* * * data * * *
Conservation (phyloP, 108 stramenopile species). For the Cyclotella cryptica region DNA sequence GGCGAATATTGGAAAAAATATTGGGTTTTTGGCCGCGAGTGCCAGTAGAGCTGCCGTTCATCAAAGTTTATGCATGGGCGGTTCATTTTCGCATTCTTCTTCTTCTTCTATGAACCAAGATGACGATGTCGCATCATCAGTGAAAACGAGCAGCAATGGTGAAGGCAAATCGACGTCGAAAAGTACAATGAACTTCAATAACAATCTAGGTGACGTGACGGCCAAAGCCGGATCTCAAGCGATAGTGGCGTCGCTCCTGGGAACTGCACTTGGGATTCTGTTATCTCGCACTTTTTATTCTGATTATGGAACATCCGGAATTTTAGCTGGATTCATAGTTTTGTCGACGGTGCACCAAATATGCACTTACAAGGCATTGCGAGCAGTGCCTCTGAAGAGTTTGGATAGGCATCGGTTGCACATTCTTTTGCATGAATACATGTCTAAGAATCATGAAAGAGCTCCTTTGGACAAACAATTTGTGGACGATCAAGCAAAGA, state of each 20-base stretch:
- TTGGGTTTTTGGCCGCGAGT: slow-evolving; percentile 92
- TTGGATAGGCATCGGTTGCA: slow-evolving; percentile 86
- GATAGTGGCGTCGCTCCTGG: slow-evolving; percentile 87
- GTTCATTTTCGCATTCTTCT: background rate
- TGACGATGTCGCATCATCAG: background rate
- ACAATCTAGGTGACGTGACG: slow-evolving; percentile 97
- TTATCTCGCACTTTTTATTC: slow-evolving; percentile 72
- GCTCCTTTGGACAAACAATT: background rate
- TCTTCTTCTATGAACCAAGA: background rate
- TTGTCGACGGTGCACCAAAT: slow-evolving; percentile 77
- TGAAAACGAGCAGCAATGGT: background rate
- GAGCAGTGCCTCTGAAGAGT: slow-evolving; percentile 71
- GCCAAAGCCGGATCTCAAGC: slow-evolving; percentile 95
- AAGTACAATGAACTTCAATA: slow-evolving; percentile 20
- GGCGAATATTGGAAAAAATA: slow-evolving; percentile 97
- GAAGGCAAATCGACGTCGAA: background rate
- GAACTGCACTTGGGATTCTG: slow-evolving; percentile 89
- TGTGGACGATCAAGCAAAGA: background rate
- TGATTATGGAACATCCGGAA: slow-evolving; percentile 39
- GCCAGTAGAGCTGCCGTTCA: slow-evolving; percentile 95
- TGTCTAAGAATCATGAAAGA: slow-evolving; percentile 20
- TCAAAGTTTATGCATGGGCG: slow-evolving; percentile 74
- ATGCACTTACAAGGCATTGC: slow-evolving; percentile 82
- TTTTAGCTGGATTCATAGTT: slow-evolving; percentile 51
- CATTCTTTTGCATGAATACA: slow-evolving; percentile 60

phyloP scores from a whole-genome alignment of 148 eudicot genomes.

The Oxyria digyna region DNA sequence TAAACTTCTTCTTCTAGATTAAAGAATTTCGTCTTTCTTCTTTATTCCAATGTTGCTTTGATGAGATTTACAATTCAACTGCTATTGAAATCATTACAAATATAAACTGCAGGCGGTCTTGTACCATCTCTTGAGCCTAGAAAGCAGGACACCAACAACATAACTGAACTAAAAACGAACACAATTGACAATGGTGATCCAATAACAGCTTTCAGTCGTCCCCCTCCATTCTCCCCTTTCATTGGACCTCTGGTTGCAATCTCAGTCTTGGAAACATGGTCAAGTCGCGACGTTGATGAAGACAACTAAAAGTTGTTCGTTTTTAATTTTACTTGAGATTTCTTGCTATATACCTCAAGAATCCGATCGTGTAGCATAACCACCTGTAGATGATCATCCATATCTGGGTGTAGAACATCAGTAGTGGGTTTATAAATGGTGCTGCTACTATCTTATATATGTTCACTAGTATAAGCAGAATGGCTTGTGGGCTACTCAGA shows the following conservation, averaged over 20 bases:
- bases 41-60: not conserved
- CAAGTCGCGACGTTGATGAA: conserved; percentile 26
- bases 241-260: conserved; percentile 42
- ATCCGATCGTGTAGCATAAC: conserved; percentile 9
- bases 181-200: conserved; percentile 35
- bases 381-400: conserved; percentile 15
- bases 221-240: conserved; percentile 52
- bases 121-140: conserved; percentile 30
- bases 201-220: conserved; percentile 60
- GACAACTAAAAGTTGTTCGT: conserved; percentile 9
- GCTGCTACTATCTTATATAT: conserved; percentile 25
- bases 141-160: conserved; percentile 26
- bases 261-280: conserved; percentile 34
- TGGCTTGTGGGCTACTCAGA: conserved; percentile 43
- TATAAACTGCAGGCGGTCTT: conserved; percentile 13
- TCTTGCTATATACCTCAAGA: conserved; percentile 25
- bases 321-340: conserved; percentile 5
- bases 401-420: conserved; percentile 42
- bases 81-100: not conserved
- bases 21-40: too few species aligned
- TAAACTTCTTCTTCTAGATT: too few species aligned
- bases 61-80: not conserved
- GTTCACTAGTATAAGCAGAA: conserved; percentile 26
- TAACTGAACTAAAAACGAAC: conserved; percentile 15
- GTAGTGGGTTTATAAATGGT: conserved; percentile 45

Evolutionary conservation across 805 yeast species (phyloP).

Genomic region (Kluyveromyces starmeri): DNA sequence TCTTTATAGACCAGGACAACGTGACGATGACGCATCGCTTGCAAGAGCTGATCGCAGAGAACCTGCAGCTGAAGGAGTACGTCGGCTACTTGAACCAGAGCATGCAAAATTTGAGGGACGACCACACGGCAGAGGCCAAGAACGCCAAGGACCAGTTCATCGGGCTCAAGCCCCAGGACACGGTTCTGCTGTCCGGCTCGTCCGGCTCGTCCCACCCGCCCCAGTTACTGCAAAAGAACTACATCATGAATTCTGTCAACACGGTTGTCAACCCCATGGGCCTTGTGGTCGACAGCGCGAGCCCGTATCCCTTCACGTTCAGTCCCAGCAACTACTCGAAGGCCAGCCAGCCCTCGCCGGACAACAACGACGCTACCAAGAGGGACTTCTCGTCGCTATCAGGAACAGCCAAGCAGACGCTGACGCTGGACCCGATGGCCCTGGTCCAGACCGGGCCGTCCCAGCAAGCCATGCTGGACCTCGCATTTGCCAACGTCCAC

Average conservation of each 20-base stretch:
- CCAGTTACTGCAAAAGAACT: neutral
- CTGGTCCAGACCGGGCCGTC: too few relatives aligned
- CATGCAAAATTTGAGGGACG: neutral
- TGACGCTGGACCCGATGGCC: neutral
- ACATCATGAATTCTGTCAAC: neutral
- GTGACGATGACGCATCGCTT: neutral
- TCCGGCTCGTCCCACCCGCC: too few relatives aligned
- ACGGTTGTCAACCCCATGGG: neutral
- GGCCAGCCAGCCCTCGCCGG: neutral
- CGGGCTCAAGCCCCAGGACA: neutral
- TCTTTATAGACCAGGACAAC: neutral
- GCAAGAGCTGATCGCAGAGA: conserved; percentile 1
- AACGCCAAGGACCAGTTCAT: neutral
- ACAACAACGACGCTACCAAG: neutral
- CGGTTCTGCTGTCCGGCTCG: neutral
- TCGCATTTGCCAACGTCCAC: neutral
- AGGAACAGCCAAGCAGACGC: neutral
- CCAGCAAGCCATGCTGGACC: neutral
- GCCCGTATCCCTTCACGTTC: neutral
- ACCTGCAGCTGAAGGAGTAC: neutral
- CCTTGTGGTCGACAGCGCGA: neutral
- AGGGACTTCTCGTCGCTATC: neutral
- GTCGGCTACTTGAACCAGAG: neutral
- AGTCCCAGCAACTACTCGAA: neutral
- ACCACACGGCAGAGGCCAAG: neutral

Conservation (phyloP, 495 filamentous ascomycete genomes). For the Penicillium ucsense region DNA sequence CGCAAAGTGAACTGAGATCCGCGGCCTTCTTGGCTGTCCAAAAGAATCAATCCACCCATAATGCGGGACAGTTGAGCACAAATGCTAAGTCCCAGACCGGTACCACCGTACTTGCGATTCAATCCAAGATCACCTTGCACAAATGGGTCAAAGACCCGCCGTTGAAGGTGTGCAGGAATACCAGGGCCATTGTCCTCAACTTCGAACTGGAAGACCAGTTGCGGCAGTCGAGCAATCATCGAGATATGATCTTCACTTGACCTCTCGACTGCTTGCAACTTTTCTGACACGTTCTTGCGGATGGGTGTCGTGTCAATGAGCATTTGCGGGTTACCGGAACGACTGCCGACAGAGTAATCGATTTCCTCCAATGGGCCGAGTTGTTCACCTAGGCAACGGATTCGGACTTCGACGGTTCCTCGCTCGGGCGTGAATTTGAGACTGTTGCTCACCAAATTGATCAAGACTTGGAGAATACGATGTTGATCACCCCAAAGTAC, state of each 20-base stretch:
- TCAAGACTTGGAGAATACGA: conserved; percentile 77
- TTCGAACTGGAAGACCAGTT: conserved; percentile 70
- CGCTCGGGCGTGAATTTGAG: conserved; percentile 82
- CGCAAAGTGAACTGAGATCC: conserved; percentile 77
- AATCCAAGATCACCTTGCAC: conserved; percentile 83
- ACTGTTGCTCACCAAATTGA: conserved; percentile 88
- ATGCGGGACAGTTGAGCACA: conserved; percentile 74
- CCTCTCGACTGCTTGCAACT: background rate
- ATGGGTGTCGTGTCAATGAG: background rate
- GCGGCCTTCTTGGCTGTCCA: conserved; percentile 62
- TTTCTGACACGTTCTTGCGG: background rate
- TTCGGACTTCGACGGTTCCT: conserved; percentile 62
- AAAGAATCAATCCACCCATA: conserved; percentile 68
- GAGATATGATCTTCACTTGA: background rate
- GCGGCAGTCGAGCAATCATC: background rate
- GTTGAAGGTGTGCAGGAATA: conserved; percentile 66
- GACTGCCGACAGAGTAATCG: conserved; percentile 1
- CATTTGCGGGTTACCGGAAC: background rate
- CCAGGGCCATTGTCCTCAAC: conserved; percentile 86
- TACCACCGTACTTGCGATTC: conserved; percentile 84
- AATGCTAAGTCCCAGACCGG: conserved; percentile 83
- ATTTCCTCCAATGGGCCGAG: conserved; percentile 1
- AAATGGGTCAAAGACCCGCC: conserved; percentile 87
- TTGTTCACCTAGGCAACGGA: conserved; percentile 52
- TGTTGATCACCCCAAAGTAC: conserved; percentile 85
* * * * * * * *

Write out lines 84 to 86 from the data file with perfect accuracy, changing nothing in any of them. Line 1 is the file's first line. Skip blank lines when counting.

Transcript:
- TTCGAACTGGAAGACCAGTT: conserved; percentile 70
- CGCTCGGGCGTGAATTTGAG: conserved; percentile 82
- CGCAAAGTGAACTGAGATCC: conserved; percentile 77